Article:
A zombie statistic is a false or misleading statistic,
often reanimated from studies conducted many years ago and now printed as truth
Well-constructed prevalence studies on health conditions require large populations to produce statistically relevant results. The rarer the disease, the bigger the required population. The expense and effort to accurately assess the prevalence of a rare disease is beyond the reach of most study budgets. As a result, zombie-like rare disease prevalence estimates may not have a basis in reality. In addition, publications rarely segment prevalence rates by U.S. health insurance market (commercial, Medicaid, Medicare, individual) even though sometimes significant differences in prevalence may exist among different covered populations. The United States incentivizes the development of drugs to treat rare diseases through the Orphan Drug Act of 1983, which defines a rare disease as having fewer than 200,000 individuals affected.
In this article, Milliman’s Donna Wix and David Williams used real-world data to calculate the age-adjusted prevalence rate for three diseases: rheumatoid arthritis, which is uncommon but not a rare disease by the Orphan Drug Act definition; ulcerative colitis, which could be considered a rare disease depending on which source is cited; and hemophilia, for which an antihemophilic factor was approved in 2010 by the U.S. Food and Drug Administration (FDA) under the 1983 Orphan Drug Act. They then compared these results to zombie statistics commonly cited.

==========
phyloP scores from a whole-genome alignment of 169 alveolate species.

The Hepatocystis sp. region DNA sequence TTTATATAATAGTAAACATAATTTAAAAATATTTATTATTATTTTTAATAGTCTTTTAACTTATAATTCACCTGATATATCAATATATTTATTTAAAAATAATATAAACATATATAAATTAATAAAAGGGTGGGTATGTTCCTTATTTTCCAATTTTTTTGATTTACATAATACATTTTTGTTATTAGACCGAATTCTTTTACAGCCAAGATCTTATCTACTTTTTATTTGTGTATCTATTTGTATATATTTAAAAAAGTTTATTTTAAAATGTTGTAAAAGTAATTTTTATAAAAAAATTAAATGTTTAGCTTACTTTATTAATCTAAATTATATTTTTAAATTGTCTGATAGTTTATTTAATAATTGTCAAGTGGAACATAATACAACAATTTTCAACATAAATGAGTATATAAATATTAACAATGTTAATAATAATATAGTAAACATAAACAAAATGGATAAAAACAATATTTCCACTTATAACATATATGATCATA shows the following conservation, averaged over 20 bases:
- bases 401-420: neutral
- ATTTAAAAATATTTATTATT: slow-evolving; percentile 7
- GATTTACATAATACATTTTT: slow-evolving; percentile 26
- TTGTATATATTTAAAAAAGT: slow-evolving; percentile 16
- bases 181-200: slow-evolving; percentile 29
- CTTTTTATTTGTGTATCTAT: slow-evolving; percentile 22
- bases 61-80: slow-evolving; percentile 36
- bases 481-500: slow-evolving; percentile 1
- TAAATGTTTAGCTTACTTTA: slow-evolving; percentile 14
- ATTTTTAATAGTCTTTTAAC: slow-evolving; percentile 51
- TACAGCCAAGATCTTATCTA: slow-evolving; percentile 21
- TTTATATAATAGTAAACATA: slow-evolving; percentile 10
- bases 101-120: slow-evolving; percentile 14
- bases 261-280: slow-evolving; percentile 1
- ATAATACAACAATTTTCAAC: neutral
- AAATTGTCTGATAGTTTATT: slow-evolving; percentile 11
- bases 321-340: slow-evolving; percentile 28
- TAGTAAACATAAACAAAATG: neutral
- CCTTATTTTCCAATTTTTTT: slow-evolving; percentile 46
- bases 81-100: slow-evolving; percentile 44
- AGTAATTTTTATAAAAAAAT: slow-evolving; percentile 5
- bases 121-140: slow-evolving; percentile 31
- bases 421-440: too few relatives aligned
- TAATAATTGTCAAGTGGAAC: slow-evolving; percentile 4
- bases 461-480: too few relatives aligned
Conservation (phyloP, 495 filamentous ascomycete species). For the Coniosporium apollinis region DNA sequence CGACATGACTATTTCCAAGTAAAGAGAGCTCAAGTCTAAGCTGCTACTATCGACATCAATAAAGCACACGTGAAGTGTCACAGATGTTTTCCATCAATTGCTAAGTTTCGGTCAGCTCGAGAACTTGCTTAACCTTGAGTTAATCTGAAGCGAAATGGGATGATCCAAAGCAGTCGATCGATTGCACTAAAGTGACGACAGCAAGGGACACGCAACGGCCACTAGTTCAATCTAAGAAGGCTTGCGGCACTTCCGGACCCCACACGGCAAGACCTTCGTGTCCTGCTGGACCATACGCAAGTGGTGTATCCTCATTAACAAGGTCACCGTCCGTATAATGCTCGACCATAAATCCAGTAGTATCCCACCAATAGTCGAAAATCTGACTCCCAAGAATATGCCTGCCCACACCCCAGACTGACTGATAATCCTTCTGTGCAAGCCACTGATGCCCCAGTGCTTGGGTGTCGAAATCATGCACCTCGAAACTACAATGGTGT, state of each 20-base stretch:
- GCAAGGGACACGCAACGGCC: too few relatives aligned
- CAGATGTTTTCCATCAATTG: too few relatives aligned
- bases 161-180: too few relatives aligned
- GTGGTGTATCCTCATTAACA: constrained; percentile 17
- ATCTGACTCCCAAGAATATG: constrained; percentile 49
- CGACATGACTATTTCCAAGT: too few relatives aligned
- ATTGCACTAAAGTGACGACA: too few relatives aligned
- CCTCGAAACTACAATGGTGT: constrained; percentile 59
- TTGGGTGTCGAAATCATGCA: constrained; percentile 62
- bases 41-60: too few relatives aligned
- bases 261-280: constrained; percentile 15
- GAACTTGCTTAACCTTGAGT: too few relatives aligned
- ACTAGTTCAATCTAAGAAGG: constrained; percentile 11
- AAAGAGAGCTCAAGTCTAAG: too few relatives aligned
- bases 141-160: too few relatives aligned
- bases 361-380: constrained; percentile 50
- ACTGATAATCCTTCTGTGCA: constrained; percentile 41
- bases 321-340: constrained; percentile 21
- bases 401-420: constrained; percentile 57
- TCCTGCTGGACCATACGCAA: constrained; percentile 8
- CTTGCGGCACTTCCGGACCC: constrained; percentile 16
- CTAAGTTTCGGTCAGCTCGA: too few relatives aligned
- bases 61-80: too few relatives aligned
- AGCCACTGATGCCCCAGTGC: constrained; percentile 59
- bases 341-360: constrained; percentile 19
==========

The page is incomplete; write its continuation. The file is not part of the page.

Healthcare providers can improve their financial performance under value-based contracts by implementing an effective contracting strategy. Milliman consultants David Williams, David Liner, and Colleen Norris discuss how providers can accomplish that by prioritizing and measuring operational and contractual elements against three core pillars: transparency, stability, and control. Here is an excerpt from their article “Building a successful value-based payer contracting strategy.”
Providers prioritize each pillar and attribute to create weights for each cell. Contractual elements are then evaluated against those pillars to produce a score for each cell. This can be either a subjective evaluation or a more rigorous analytic evaluation depending on the nature of the element. The weighted scores can be used to prioritize areas of administrative concentration and to compare payer contracts on a similar basis. This prioritization is a critical step to a successful contracting evaluation process….
…The exercise of scoring the grid identifies high-risk elements and compares contract structures from different payers that require revisions. When performed rigorously, this process brings focus that allows management to spend more time on contracts with the greatest risk and potential for improvement. Applying each pillar to specific payer contract elements identifies specific risks and creates areas of focus for providers during negotiation. However, this analysis alone does not enable providers to easily compare value-based contracts in their entirety.
The complex evaluation process is illustrated below in a simplified form. The intent of this illustration is to highlight important aspects of the decision-making process required to effectively manage complex payer relationships.
First, the contract is scored for each pillar and element cell in the scoring grid. Each contract is evaluated separately and may contain different elements. The provider may require independent help.
Second, the provider weights each cell in the grid based on priorities. These weights would likely be consistent across contracts. The provider may counsel with outside help to prioritize, but ultimately will be responsible for the focus of their efforts.
Finally, the total score is calculated by applying weights in each cell based on prioritization of the contracting elements. Figure 2 illustrates this contract-scoring approach.